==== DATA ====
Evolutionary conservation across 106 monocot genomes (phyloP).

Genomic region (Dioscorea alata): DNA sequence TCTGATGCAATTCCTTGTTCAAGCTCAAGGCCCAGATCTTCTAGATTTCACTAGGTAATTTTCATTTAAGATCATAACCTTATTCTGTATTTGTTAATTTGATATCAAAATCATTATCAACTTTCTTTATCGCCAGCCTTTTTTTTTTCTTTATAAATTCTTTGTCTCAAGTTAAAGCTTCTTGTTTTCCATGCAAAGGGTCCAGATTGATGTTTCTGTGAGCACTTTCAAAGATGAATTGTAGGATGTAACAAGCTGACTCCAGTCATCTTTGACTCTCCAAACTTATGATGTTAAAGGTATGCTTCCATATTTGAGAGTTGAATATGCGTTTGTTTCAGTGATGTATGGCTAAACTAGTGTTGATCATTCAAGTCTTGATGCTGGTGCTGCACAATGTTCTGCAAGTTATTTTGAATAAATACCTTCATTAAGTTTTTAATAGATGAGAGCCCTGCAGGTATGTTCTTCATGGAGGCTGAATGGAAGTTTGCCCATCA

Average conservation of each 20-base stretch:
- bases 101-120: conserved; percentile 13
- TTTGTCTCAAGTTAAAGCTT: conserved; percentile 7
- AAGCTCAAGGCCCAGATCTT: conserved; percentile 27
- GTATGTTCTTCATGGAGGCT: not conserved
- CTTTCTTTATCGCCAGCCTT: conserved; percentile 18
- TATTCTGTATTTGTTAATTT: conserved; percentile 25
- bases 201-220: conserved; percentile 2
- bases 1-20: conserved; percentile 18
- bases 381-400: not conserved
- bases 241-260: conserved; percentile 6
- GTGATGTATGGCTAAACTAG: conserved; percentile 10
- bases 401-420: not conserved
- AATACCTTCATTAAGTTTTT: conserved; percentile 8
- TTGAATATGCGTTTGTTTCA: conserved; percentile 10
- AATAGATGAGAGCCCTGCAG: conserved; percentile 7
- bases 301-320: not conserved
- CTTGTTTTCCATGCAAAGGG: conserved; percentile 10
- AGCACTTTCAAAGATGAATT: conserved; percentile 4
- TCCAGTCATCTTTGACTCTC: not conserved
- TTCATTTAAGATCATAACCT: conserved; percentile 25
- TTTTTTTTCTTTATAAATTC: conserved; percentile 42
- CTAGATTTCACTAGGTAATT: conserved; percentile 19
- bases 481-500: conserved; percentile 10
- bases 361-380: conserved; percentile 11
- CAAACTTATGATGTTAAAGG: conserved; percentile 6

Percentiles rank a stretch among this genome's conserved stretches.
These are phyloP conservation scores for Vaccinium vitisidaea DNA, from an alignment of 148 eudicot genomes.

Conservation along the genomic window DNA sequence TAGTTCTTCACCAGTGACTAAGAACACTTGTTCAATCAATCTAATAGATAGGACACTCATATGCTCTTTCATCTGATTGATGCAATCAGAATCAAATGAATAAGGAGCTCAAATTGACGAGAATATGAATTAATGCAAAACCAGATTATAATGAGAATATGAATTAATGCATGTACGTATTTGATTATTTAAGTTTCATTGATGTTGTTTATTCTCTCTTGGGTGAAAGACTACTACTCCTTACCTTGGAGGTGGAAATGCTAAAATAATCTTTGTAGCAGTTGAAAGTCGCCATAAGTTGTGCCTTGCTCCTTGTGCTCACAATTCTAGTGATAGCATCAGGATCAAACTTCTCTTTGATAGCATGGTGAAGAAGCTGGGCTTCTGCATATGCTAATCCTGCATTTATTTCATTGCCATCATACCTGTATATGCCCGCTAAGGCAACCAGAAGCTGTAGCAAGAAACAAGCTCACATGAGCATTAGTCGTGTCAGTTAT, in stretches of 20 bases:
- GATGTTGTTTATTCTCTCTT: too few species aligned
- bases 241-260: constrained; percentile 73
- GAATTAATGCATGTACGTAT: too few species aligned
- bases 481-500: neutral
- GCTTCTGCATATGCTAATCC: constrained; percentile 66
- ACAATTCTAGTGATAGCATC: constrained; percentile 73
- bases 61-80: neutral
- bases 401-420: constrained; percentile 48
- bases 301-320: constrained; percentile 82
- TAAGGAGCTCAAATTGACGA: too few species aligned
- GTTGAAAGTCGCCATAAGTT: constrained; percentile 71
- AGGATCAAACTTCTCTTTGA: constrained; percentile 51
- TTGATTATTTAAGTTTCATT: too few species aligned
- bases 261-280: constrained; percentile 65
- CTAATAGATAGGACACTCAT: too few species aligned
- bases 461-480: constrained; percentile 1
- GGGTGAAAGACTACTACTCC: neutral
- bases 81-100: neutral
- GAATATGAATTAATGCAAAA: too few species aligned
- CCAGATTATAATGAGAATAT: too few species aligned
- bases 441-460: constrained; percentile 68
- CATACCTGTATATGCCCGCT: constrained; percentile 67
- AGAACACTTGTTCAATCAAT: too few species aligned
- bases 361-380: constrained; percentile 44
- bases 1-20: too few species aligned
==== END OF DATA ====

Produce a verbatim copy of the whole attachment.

Evolutionary conservation across 106 monocot genomes (phyloP).

Genomic region (Dioscorea alata): DNA sequence TCTGATGCAATTCCTTGTTCAAGCTCAAGGCCCAGATCTTCTAGATTTCACTAGGTAATTTTCATTTAAGATCATAACCTTATTCTGTATTTGTTAATTTGATATCAAAATCATTATCAACTTTCTTTATCGCCAGCCTTTTTTTTTTCTTTATAAATTCTTTGTCTCAAGTTAAAGCTTCTTGTTTTCCATGCAAAGGGTCCAGATTGATGTTTCTGTGAGCACTTTCAAAGATGAATTGTAGGATGTAACAAGCTGACTCCAGTCATCTTTGACTCTCCAAACTTATGATGTTAAAGGTATGCTTCCATATTTGAGAGTTGAATATGCGTTTGTTTCAGTGATGTATGGCTAAACTAGTGTTGATCATTCAAGTCTTGATGCTGGTGCTGCACAATGTTCTGCAAGTTATTTTGAATAAATACCTTCATTAAGTTTTTAATAGATGAGAGCCCTGCAGGTATGTTCTTCATGGAGGCTGAATGGAAGTTTGCCCATCA

Average conservation of each 20-base stretch:
- bases 101-120: conserved; percentile 13
- TTTGTCTCAAGTTAAAGCTT: conserved; percentile 7
- AAGCTCAAGGCCCAGATCTT: conserved; percentile 27
- GTATGTTCTTCATGGAGGCT: not conserved
- CTTTCTTTATCGCCAGCCTT: conserved; percentile 18
- TATTCTGTATTTGTTAATTT: conserved; percentile 25
- bases 201-220: conserved; percentile 2
- bases 1-20: conserved; percentile 18
- bases 381-400: not conserved
- bases 241-260: conserved; percentile 6
- GTGATGTATGGCTAAACTAG: conserved; percentile 10
- bases 401-420: not conserved
- AATACCTTCATTAAGTTTTT: conserved; percentile 8
- TTGAATATGCGTTTGTTTCA: conserved; percentile 10
- AATAGATGAGAGCCCTGCAG: conserved; percentile 7
- bases 301-320: not conserved
- CTTGTTTTCCATGCAAAGGG: conserved; percentile 10
- AGCACTTTCAAAGATGAATT: conserved; percentile 4
- TCCAGTCATCTTTGACTCTC: not conserved
- TTCATTTAAGATCATAACCT: conserved; percentile 25
- TTTTTTTTCTTTATAAATTC: conserved; percentile 42
- CTAGATTTCACTAGGTAATT: conserved; percentile 19
- bases 481-500: conserved; percentile 10
- bases 361-380: conserved; percentile 11
- CAAACTTATGATGTTAAAGG: conserved; percentile 6

Percentiles rank a stretch among this genome's conserved stretches.
These are phyloP conservation scores for Vaccinium vitisidaea DNA, from an alignment of 148 eudicot genomes.

Conservation along the genomic window DNA sequence TAGTTCTTCACCAGTGACTAAGAACACTTGTTCAATCAATCTAATAGATAGGACACTCATATGCTCTTTCATCTGATTGATGCAATCAGAATCAAATGAATAAGGAGCTCAAATTGACGAGAATATGAATTAATGCAAAACCAGATTATAATGAGAATATGAATTAATGCATGTACGTATTTGATTATTTAAGTTTCATTGATGTTGTTTATTCTCTCTTGGGTGAAAGACTACTACTCCTTACCTTGGAGGTGGAAATGCTAAAATAATCTTTGTAGCAGTTGAAAGTCGCCATAAGTTGTGCCTTGCTCCTTGTGCTCACAATTCTAGTGATAGCATCAGGATCAAACTTCTCTTTGATAGCATGGTGAAGAAGCTGGGCTTCTGCATATGCTAATCCTGCATTTATTTCATTGCCATCATACCTGTATATGCCCGCTAAGGCAACCAGAAGCTGTAGCAAGAAACAAGCTCACATGAGCATTAGTCGTGTCAGTTAT, in stretches of 20 bases:
- GATGTTGTTTATTCTCTCTT: too few species aligned
- bases 241-260: constrained; percentile 73
- GAATTAATGCATGTACGTAT: too few species aligned
- bases 481-500: neutral
- GCTTCTGCATATGCTAATCC: constrained; percentile 66
- ACAATTCTAGTGATAGCATC: constrained; percentile 73
- bases 61-80: neutral
- bases 401-420: constrained; percentile 48
- bases 301-320: constrained; percentile 82
- TAAGGAGCTCAAATTGACGA: too few species aligned
- GTTGAAAGTCGCCATAAGTT: constrained; percentile 71
- AGGATCAAACTTCTCTTTGA: constrained; percentile 51
- TTGATTATTTAAGTTTCATT: too few species aligned
- bases 261-280: constrained; percentile 65
- CTAATAGATAGGACACTCAT: too few species aligned
- bases 461-480: constrained; percentile 1
- GGGTGAAAGACTACTACTCC: neutral
- bases 81-100: neutral
- GAATATGAATTAATGCAAAA: too few species aligned
- CCAGATTATAATGAGAATAT: too few species aligned
- bases 441-460: constrained; percentile 68
- CATACCTGTATATGCCCGCT: constrained; percentile 67
- AGAACACTTGTTCAATCAAT: too few species aligned
- bases 361-380: constrained; percentile 44
- bases 1-20: too few species aligned